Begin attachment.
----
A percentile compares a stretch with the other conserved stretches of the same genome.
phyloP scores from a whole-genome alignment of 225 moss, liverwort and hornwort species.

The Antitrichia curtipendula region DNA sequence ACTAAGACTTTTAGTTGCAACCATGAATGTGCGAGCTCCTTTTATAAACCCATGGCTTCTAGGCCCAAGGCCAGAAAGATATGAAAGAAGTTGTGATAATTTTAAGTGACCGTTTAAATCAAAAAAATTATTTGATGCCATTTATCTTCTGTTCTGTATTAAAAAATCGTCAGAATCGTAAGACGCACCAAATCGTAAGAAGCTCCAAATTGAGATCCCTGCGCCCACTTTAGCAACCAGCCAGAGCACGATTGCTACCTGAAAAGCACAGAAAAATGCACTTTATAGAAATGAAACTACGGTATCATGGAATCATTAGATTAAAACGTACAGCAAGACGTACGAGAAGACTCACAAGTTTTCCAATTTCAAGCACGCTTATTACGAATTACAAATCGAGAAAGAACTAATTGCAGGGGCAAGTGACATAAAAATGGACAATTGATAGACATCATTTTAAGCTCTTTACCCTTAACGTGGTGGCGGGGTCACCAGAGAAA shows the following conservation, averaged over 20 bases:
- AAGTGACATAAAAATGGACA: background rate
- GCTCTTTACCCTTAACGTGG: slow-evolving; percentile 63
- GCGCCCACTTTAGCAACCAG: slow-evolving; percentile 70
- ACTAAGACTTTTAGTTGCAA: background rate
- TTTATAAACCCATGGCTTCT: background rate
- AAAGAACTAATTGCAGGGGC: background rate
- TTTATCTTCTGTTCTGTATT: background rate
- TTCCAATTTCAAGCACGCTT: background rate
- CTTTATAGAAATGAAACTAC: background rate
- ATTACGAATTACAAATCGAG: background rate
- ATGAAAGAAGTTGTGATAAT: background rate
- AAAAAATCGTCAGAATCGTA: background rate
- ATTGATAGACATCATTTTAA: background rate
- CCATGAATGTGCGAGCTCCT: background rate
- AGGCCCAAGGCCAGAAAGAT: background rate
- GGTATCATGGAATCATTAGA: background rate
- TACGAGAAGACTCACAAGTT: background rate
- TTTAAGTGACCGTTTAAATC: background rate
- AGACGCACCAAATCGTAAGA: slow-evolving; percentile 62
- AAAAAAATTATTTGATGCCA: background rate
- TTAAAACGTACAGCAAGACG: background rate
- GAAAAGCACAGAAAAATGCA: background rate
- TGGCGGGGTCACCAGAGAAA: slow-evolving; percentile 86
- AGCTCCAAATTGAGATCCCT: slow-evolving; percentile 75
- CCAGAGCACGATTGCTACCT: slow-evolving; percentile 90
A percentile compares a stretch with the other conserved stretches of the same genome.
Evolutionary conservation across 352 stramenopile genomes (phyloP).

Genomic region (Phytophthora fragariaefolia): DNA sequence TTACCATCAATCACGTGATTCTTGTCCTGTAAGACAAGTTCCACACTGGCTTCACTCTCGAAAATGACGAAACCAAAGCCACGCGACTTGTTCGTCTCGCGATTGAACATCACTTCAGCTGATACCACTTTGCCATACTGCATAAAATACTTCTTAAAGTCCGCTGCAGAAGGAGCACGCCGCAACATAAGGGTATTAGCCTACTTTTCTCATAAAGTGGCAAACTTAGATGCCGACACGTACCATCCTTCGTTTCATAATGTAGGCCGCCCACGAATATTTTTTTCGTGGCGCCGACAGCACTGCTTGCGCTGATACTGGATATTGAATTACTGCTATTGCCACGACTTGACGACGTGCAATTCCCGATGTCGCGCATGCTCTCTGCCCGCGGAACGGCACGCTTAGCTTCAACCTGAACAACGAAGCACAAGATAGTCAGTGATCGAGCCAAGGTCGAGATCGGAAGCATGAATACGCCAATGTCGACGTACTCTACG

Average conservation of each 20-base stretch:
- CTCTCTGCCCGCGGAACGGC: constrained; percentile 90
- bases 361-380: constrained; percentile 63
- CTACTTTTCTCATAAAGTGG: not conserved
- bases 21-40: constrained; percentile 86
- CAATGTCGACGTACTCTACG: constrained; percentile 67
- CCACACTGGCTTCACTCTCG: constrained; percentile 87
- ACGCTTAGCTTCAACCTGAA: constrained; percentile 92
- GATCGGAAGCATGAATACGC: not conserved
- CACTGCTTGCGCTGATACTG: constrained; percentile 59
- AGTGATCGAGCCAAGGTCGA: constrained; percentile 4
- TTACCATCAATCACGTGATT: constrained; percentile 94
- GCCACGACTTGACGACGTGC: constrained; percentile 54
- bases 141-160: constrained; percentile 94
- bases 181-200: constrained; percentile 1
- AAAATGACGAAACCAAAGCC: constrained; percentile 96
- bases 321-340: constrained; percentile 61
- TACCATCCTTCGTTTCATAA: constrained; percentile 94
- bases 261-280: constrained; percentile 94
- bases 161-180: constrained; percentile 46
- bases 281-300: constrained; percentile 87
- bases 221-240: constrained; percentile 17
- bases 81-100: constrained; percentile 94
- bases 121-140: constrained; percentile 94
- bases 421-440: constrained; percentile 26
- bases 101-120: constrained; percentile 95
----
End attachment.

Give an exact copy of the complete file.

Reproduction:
A percentile compares a stretch with the other conserved stretches of the same genome.
phyloP scores from a whole-genome alignment of 225 moss, liverwort and hornwort species.

The Antitrichia curtipendula region DNA sequence ACTAAGACTTTTAGTTGCAACCATGAATGTGCGAGCTCCTTTTATAAACCCATGGCTTCTAGGCCCAAGGCCAGAAAGATATGAAAGAAGTTGTGATAATTTTAAGTGACCGTTTAAATCAAAAAAATTATTTGATGCCATTTATCTTCTGTTCTGTATTAAAAAATCGTCAGAATCGTAAGACGCACCAAATCGTAAGAAGCTCCAAATTGAGATCCCTGCGCCCACTTTAGCAACCAGCCAGAGCACGATTGCTACCTGAAAAGCACAGAAAAATGCACTTTATAGAAATGAAACTACGGTATCATGGAATCATTAGATTAAAACGTACAGCAAGACGTACGAGAAGACTCACAAGTTTTCCAATTTCAAGCACGCTTATTACGAATTACAAATCGAGAAAGAACTAATTGCAGGGGCAAGTGACATAAAAATGGACAATTGATAGACATCATTTTAAGCTCTTTACCCTTAACGTGGTGGCGGGGTCACCAGAGAAA shows the following conservation, averaged over 20 bases:
- AAGTGACATAAAAATGGACA: background rate
- GCTCTTTACCCTTAACGTGG: slow-evolving; percentile 63
- GCGCCCACTTTAGCAACCAG: slow-evolving; percentile 70
- ACTAAGACTTTTAGTTGCAA: background rate
- TTTATAAACCCATGGCTTCT: background rate
- AAAGAACTAATTGCAGGGGC: background rate
- TTTATCTTCTGTTCTGTATT: background rate
- TTCCAATTTCAAGCACGCTT: background rate
- CTTTATAGAAATGAAACTAC: background rate
- ATTACGAATTACAAATCGAG: background rate
- ATGAAAGAAGTTGTGATAAT: background rate
- AAAAAATCGTCAGAATCGTA: background rate
- ATTGATAGACATCATTTTAA: background rate
- CCATGAATGTGCGAGCTCCT: background rate
- AGGCCCAAGGCCAGAAAGAT: background rate
- GGTATCATGGAATCATTAGA: background rate
- TACGAGAAGACTCACAAGTT: background rate
- TTTAAGTGACCGTTTAAATC: background rate
- AGACGCACCAAATCGTAAGA: slow-evolving; percentile 62
- AAAAAAATTATTTGATGCCA: background rate
- TTAAAACGTACAGCAAGACG: background rate
- GAAAAGCACAGAAAAATGCA: background rate
- TGGCGGGGTCACCAGAGAAA: slow-evolving; percentile 86
- AGCTCCAAATTGAGATCCCT: slow-evolving; percentile 75
- CCAGAGCACGATTGCTACCT: slow-evolving; percentile 90
A percentile compares a stretch with the other conserved stretches of the same genome.
Evolutionary conservation across 352 stramenopile genomes (phyloP).

Genomic region (Phytophthora fragariaefolia): DNA sequence TTACCATCAATCACGTGATTCTTGTCCTGTAAGACAAGTTCCACACTGGCTTCACTCTCGAAAATGACGAAACCAAAGCCACGCGACTTGTTCGTCTCGCGATTGAACATCACTTCAGCTGATACCACTTTGCCATACTGCATAAAATACTTCTTAAAGTCCGCTGCAGAAGGAGCACGCCGCAACATAAGGGTATTAGCCTACTTTTCTCATAAAGTGGCAAACTTAGATGCCGACACGTACCATCCTTCGTTTCATAATGTAGGCCGCCCACGAATATTTTTTTCGTGGCGCCGACAGCACTGCTTGCGCTGATACTGGATATTGAATTACTGCTATTGCCACGACTTGACGACGTGCAATTCCCGATGTCGCGCATGCTCTCTGCCCGCGGAACGGCACGCTTAGCTTCAACCTGAACAACGAAGCACAAGATAGTCAGTGATCGAGCCAAGGTCGAGATCGGAAGCATGAATACGCCAATGTCGACGTACTCTACG

Average conservation of each 20-base stretch:
- CTCTCTGCCCGCGGAACGGC: constrained; percentile 90
- bases 361-380: constrained; percentile 63
- CTACTTTTCTCATAAAGTGG: not conserved
- bases 21-40: constrained; percentile 86
- CAATGTCGACGTACTCTACG: constrained; percentile 67
- CCACACTGGCTTCACTCTCG: constrained; percentile 87
- ACGCTTAGCTTCAACCTGAA: constrained; percentile 92
- GATCGGAAGCATGAATACGC: not conserved
- CACTGCTTGCGCTGATACTG: constrained; percentile 59
- AGTGATCGAGCCAAGGTCGA: constrained; percentile 4
- TTACCATCAATCACGTGATT: constrained; percentile 94
- GCCACGACTTGACGACGTGC: constrained; percentile 54
- bases 141-160: constrained; percentile 94
- bases 181-200: constrained; percentile 1
- AAAATGACGAAACCAAAGCC: constrained; percentile 96
- bases 321-340: constrained; percentile 61
- TACCATCCTTCGTTTCATAA: constrained; percentile 94
- bases 261-280: constrained; percentile 94
- bases 161-180: constrained; percentile 46
- bases 281-300: constrained; percentile 87
- bases 221-240: constrained; percentile 17
- bases 81-100: constrained; percentile 94
- bases 121-140: constrained; percentile 94
- bases 421-440: constrained; percentile 26
- bases 101-120: constrained; percentile 95